Marc Ganzglass: Open Studio
On Thursday, October 7, 2010 from 6:00 to 9:00 PM, the Chinati Foundation will host an opening and reception for Artist in Residence Marc Ganzglass. The artist’s two-part exhibition, Transmission Tower Time, will occupy the Locker Plant and the Ice Plant on East Oak Street. Both exhibition spaces will also be open to the public on Saturday and Sunday October 9-10 from 10:00 to 3:00 PM.
Transmission Tower Time will include work completed during Ganzglass’s residency in Marfa. At the Locker Plant, three videos will be shown in the building’s back rooms. As visitors enter, their first impression will be of a wall, or wave, of sound, as the audio tracks overlap. The first video, created using high-speed film footage from an experiment at the Niels Bohr Institute in Copenhagen captures the creation, in a flask of pure water rhythmically buffeted by sound waves, of a single photon (or “point”) of light. The jerky footage recording this tiny, epochal creation, this micro-Big Bang, is like a home movie made of light by light. The second video depicts a cruder, if time-honored, experiment: the attempt by a pair of people to locate buried electricity lines using metal dowsers or divining rods. The third video, filmed in Marfa, shows a freight train passing in the background, while in the foreground rests a sleek industrial object whose purpose or function is difficult to tell—a section of a modern windmill, bound for a wind farm.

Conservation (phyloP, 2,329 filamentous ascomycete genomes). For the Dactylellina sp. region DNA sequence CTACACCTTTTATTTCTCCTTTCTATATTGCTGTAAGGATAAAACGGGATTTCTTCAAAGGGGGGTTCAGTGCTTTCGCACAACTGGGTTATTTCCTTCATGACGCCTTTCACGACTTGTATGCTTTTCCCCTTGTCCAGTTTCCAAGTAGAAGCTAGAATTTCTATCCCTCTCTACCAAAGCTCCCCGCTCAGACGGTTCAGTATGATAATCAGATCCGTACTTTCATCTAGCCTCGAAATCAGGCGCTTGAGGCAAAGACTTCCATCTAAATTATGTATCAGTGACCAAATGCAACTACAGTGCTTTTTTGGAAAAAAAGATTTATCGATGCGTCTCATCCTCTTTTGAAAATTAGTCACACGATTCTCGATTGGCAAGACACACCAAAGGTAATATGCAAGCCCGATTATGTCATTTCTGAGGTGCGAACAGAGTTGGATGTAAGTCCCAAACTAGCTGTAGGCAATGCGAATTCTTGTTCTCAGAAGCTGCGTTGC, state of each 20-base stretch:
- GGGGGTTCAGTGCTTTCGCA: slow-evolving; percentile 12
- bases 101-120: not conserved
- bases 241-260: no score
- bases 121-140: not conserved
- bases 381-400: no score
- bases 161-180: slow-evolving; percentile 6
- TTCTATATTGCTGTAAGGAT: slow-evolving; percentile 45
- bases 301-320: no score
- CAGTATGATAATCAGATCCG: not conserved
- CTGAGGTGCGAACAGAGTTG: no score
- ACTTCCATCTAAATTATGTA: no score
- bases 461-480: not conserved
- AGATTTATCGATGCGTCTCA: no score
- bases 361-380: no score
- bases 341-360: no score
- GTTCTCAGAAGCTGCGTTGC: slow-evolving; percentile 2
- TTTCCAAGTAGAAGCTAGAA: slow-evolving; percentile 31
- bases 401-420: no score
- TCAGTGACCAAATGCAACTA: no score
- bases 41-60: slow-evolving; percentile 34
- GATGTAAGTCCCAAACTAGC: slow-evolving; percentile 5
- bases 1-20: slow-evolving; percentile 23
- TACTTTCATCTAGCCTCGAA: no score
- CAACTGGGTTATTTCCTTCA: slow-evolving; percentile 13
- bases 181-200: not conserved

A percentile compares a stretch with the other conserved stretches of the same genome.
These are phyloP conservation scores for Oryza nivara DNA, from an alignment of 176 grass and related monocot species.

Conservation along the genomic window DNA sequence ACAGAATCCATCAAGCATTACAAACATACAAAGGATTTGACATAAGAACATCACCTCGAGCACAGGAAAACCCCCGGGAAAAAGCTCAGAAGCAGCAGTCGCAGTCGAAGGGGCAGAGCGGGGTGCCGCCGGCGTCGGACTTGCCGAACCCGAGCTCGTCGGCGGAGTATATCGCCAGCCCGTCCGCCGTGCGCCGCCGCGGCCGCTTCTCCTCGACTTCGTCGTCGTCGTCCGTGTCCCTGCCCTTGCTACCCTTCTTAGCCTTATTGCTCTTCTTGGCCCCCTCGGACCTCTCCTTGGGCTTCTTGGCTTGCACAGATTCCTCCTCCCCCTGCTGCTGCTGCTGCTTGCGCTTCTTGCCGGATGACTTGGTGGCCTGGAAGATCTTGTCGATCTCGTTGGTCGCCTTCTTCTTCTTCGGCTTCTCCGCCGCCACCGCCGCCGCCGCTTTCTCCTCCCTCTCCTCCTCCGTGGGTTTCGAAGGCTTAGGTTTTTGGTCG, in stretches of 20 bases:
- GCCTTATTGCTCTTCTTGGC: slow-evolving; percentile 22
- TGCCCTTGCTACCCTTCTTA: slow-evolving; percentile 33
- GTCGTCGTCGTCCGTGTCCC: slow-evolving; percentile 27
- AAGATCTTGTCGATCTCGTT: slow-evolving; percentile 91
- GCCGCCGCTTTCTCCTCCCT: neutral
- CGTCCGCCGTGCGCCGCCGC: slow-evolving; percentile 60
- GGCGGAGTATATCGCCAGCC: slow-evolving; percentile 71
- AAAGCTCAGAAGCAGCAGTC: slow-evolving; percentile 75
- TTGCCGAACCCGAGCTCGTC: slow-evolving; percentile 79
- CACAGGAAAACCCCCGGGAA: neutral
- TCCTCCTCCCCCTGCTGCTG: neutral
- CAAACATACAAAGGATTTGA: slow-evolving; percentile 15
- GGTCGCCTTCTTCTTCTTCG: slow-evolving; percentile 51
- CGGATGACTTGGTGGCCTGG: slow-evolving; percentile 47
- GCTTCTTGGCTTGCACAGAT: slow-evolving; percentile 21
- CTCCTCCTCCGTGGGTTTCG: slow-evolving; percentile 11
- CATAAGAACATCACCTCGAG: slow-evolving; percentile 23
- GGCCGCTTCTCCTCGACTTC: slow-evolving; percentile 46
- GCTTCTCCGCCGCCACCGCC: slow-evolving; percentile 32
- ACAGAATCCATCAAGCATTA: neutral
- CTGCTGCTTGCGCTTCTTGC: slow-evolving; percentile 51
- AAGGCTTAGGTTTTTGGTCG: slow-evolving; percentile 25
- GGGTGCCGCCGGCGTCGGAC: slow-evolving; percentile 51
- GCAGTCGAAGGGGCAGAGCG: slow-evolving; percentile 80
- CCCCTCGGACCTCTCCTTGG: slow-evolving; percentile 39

Installed in the Locker Plant’s front room will be an object that is at once a ubiquitous and invisible part of the contemporary landscape: a full-scale transmission tower built from scratch by the artist, in two pieces and lying on its side. The recumbent tower offers the chance to peruse—”live,” as it were—another apparatus for the circulation of energy of the sort employed or depicted in the videos. Adjacent to the tower is a wholly different kind of vehicle for the application of energy from point to point, a ri?e range.
The works at the Locker Plant, each in their own way, will posit, present, and puzzle over the elements–the elementals–of transmission, of energy on the move. Ganzglass offers an alternate way of considering these mysteries down the street at the Ice Plant. On view there will be The Copenhagen Interpretation, a new iteration of a work produced last year in Denmark, about our fundamental inability to describe these quantum events.
Marc Ganzglass received his MFA from Cranbrook Academy of Art in 1999. Recent solo exhibitions include Middle Sized Aggregates at Martos Gallery in New York (2010); Dødsønske at Bastard, Oslo and Vol d’Orgeuil with OEen Group, Copenhagen (both 2009); and Liu Thinks Jade Dragon Snow Mountain is Innocent., Parkers Box, Brooklyn (2008). He currently lives and works in New York.